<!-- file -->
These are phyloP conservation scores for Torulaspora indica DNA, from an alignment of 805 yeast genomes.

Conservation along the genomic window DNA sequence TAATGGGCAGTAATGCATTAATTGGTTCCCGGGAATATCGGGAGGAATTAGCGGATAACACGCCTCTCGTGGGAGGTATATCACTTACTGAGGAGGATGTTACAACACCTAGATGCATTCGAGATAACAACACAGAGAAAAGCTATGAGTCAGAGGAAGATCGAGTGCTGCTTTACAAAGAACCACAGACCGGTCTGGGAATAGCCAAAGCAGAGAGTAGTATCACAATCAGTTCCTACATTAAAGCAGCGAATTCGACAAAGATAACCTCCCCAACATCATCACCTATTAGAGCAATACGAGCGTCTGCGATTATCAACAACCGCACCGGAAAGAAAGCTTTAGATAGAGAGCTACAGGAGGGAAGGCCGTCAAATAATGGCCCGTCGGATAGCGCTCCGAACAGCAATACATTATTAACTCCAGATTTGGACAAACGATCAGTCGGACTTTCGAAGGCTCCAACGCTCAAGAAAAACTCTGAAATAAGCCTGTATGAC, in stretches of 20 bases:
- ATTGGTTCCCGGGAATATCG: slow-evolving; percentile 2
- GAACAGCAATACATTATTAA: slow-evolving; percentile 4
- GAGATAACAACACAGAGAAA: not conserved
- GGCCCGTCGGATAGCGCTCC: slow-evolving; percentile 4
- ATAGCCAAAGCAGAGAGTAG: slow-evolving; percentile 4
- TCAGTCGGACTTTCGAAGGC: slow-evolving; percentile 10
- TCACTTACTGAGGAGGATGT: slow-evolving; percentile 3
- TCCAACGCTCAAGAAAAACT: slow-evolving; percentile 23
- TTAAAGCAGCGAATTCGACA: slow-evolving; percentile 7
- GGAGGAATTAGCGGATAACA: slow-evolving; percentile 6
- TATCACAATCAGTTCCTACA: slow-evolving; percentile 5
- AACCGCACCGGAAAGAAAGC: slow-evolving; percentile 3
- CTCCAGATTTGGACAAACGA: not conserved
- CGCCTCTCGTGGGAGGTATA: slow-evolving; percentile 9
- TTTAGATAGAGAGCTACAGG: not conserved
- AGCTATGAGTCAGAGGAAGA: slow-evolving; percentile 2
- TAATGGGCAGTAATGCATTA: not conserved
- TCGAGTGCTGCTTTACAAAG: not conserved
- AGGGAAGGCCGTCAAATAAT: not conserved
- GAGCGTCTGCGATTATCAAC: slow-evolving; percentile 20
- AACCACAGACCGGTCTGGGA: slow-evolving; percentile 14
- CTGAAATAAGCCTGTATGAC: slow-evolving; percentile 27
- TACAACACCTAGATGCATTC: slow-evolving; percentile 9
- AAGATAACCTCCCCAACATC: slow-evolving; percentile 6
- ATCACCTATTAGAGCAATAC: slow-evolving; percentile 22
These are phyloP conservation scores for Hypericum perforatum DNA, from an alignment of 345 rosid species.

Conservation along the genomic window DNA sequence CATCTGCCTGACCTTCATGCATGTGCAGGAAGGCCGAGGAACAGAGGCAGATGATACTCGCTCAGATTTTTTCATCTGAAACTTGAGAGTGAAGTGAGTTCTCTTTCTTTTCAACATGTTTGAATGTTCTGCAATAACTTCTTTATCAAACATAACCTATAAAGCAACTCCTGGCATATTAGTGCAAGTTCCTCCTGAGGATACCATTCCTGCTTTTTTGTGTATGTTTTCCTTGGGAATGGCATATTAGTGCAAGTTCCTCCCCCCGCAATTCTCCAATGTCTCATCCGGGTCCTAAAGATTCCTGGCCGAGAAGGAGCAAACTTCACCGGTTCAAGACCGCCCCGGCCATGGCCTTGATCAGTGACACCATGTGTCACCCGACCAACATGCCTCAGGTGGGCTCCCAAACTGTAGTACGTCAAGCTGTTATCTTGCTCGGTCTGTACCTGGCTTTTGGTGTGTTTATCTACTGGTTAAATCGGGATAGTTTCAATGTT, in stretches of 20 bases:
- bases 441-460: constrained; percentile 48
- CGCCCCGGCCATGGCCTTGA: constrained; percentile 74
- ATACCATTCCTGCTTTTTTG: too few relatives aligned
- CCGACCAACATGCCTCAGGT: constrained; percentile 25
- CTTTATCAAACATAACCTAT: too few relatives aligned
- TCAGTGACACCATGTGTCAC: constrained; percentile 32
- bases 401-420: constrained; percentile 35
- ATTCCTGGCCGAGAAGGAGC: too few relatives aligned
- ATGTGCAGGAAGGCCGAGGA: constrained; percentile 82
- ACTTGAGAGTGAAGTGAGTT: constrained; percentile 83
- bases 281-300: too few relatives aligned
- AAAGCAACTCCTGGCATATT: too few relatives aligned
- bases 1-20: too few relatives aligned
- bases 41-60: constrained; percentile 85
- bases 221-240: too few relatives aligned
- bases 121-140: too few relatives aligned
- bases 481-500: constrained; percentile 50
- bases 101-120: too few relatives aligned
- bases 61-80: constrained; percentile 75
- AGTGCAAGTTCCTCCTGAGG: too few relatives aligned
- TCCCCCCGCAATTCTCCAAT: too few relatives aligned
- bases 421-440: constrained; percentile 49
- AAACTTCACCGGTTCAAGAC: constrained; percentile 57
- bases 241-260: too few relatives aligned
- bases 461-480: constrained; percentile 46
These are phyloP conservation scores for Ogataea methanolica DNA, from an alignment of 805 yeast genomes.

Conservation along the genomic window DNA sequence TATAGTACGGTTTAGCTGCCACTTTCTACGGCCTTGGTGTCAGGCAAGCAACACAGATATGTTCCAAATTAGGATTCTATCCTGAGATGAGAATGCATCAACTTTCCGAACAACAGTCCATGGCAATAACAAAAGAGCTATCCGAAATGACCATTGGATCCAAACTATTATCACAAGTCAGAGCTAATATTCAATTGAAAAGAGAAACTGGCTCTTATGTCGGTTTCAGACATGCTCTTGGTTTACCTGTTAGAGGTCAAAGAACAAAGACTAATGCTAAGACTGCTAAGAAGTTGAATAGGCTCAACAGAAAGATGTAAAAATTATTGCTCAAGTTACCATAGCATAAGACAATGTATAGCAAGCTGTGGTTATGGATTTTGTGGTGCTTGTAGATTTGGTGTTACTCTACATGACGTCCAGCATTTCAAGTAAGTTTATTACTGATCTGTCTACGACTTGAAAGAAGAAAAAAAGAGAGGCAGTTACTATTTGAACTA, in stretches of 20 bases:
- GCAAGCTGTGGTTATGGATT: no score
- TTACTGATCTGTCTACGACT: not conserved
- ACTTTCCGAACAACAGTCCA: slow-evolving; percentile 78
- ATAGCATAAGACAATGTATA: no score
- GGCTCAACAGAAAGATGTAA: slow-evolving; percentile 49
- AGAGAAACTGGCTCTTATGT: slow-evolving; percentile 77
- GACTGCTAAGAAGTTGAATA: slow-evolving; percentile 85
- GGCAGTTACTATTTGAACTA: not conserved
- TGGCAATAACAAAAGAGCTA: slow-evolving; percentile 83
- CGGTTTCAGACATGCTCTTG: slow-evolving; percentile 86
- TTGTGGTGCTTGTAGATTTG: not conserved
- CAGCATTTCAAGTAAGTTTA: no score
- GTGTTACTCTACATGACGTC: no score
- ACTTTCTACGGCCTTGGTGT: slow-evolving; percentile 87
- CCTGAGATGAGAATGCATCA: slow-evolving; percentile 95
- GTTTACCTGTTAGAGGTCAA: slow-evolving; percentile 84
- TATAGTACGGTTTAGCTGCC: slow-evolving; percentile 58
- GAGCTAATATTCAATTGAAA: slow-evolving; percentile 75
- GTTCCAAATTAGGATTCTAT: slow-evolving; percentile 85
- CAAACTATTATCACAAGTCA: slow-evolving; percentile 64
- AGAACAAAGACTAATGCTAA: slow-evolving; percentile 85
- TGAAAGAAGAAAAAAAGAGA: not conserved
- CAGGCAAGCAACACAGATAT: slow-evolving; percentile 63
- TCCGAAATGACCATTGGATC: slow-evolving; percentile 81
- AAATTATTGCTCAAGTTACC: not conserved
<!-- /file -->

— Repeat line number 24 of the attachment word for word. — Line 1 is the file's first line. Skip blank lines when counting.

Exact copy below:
- CTGAAATAAGCCTGTATGAC: slow-evolving; percentile 27